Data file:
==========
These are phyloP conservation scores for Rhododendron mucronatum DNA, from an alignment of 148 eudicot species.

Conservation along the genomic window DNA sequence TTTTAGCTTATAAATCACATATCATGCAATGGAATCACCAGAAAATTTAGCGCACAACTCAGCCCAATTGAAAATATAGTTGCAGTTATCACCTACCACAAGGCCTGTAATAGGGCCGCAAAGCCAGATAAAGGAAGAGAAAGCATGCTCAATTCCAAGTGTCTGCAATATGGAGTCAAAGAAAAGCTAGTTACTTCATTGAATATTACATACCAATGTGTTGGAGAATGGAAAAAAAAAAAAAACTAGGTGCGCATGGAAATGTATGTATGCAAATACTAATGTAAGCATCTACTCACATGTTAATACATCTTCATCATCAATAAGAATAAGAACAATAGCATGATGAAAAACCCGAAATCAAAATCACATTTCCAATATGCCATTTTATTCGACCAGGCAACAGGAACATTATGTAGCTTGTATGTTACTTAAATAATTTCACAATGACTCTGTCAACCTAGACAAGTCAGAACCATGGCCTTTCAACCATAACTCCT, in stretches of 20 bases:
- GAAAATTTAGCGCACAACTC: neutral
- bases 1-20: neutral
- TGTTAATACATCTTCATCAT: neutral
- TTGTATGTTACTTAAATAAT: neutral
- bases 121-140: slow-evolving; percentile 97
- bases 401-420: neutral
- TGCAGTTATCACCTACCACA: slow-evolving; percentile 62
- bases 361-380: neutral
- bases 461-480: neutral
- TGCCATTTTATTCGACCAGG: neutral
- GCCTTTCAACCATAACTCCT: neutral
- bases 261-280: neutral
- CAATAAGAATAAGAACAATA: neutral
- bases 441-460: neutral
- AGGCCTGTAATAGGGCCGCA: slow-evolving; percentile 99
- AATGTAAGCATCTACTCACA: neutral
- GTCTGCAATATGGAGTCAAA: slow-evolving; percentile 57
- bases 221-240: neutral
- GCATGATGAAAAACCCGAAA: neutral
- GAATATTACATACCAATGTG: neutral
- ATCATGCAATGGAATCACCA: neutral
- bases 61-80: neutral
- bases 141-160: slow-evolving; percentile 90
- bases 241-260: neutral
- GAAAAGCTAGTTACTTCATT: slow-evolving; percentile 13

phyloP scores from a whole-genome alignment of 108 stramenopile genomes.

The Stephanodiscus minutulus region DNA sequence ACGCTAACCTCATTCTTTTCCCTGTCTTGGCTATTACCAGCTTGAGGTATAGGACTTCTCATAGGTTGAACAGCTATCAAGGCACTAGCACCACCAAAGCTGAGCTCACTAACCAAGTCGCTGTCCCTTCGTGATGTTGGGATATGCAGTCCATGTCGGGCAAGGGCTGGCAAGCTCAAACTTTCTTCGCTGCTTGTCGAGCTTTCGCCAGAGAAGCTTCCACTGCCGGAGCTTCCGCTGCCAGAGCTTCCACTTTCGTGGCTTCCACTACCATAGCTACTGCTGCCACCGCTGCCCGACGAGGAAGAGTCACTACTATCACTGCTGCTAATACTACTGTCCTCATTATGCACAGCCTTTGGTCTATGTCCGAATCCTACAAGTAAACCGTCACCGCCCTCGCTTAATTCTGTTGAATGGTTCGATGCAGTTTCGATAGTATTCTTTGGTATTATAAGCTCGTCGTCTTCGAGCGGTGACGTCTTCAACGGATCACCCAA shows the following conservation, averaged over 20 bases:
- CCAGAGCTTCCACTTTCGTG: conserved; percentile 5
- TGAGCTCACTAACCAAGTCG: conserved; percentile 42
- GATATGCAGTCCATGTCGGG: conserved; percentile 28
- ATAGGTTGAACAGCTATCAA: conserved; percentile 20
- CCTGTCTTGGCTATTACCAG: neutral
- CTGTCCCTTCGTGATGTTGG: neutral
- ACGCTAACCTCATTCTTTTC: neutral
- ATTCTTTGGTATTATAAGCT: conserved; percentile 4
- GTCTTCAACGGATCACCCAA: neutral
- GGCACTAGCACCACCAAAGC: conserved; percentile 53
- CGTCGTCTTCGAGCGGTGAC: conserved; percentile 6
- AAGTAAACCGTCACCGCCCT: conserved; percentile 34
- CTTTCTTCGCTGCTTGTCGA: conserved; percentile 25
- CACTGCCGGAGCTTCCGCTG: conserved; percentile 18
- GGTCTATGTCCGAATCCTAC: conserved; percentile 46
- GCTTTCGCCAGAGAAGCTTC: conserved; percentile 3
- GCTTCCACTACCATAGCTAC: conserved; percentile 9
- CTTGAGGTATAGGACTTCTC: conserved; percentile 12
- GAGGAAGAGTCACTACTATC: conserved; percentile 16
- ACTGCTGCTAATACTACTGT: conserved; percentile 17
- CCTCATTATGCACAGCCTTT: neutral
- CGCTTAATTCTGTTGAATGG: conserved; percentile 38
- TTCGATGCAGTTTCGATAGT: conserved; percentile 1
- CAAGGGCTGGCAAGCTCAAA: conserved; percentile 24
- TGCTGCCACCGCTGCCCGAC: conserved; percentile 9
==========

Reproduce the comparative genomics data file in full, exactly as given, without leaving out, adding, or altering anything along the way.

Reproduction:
These are phyloP conservation scores for Rhododendron mucronatum DNA, from an alignment of 148 eudicot species.

Conservation along the genomic window DNA sequence TTTTAGCTTATAAATCACATATCATGCAATGGAATCACCAGAAAATTTAGCGCACAACTCAGCCCAATTGAAAATATAGTTGCAGTTATCACCTACCACAAGGCCTGTAATAGGGCCGCAAAGCCAGATAAAGGAAGAGAAAGCATGCTCAATTCCAAGTGTCTGCAATATGGAGTCAAAGAAAAGCTAGTTACTTCATTGAATATTACATACCAATGTGTTGGAGAATGGAAAAAAAAAAAAAACTAGGTGCGCATGGAAATGTATGTATGCAAATACTAATGTAAGCATCTACTCACATGTTAATACATCTTCATCATCAATAAGAATAAGAACAATAGCATGATGAAAAACCCGAAATCAAAATCACATTTCCAATATGCCATTTTATTCGACCAGGCAACAGGAACATTATGTAGCTTGTATGTTACTTAAATAATTTCACAATGACTCTGTCAACCTAGACAAGTCAGAACCATGGCCTTTCAACCATAACTCCT, in stretches of 20 bases:
- GAAAATTTAGCGCACAACTC: neutral
- bases 1-20: neutral
- TGTTAATACATCTTCATCAT: neutral
- TTGTATGTTACTTAAATAAT: neutral
- bases 121-140: slow-evolving; percentile 97
- bases 401-420: neutral
- TGCAGTTATCACCTACCACA: slow-evolving; percentile 62
- bases 361-380: neutral
- bases 461-480: neutral
- TGCCATTTTATTCGACCAGG: neutral
- GCCTTTCAACCATAACTCCT: neutral
- bases 261-280: neutral
- CAATAAGAATAAGAACAATA: neutral
- bases 441-460: neutral
- AGGCCTGTAATAGGGCCGCA: slow-evolving; percentile 99
- AATGTAAGCATCTACTCACA: neutral
- GTCTGCAATATGGAGTCAAA: slow-evolving; percentile 57
- bases 221-240: neutral
- GCATGATGAAAAACCCGAAA: neutral
- GAATATTACATACCAATGTG: neutral
- ATCATGCAATGGAATCACCA: neutral
- bases 61-80: neutral
- bases 141-160: slow-evolving; percentile 90
- bases 241-260: neutral
- GAAAAGCTAGTTACTTCATT: slow-evolving; percentile 13

phyloP scores from a whole-genome alignment of 108 stramenopile genomes.

The Stephanodiscus minutulus region DNA sequence ACGCTAACCTCATTCTTTTCCCTGTCTTGGCTATTACCAGCTTGAGGTATAGGACTTCTCATAGGTTGAACAGCTATCAAGGCACTAGCACCACCAAAGCTGAGCTCACTAACCAAGTCGCTGTCCCTTCGTGATGTTGGGATATGCAGTCCATGTCGGGCAAGGGCTGGCAAGCTCAAACTTTCTTCGCTGCTTGTCGAGCTTTCGCCAGAGAAGCTTCCACTGCCGGAGCTTCCGCTGCCAGAGCTTCCACTTTCGTGGCTTCCACTACCATAGCTACTGCTGCCACCGCTGCCCGACGAGGAAGAGTCACTACTATCACTGCTGCTAATACTACTGTCCTCATTATGCACAGCCTTTGGTCTATGTCCGAATCCTACAAGTAAACCGTCACCGCCCTCGCTTAATTCTGTTGAATGGTTCGATGCAGTTTCGATAGTATTCTTTGGTATTATAAGCTCGTCGTCTTCGAGCGGTGACGTCTTCAACGGATCACCCAA shows the following conservation, averaged over 20 bases:
- CCAGAGCTTCCACTTTCGTG: conserved; percentile 5
- TGAGCTCACTAACCAAGTCG: conserved; percentile 42
- GATATGCAGTCCATGTCGGG: conserved; percentile 28
- ATAGGTTGAACAGCTATCAA: conserved; percentile 20
- CCTGTCTTGGCTATTACCAG: neutral
- CTGTCCCTTCGTGATGTTGG: neutral
- ACGCTAACCTCATTCTTTTC: neutral
- ATTCTTTGGTATTATAAGCT: conserved; percentile 4
- GTCTTCAACGGATCACCCAA: neutral
- GGCACTAGCACCACCAAAGC: conserved; percentile 53
- CGTCGTCTTCGAGCGGTGAC: conserved; percentile 6
- AAGTAAACCGTCACCGCCCT: conserved; percentile 34
- CTTTCTTCGCTGCTTGTCGA: conserved; percentile 25
- CACTGCCGGAGCTTCCGCTG: conserved; percentile 18
- GGTCTATGTCCGAATCCTAC: conserved; percentile 46
- GCTTTCGCCAGAGAAGCTTC: conserved; percentile 3
- GCTTCCACTACCATAGCTAC: conserved; percentile 9
- CTTGAGGTATAGGACTTCTC: conserved; percentile 12
- GAGGAAGAGTCACTACTATC: conserved; percentile 16
- ACTGCTGCTAATACTACTGT: conserved; percentile 17
- CCTCATTATGCACAGCCTTT: neutral
- CGCTTAATTCTGTTGAATGG: conserved; percentile 38
- TTCGATGCAGTTTCGATAGT: conserved; percentile 1
- CAAGGGCTGGCAAGCTCAAA: conserved; percentile 24
- TGCTGCCACCGCTGCCCGAC: conserved; percentile 9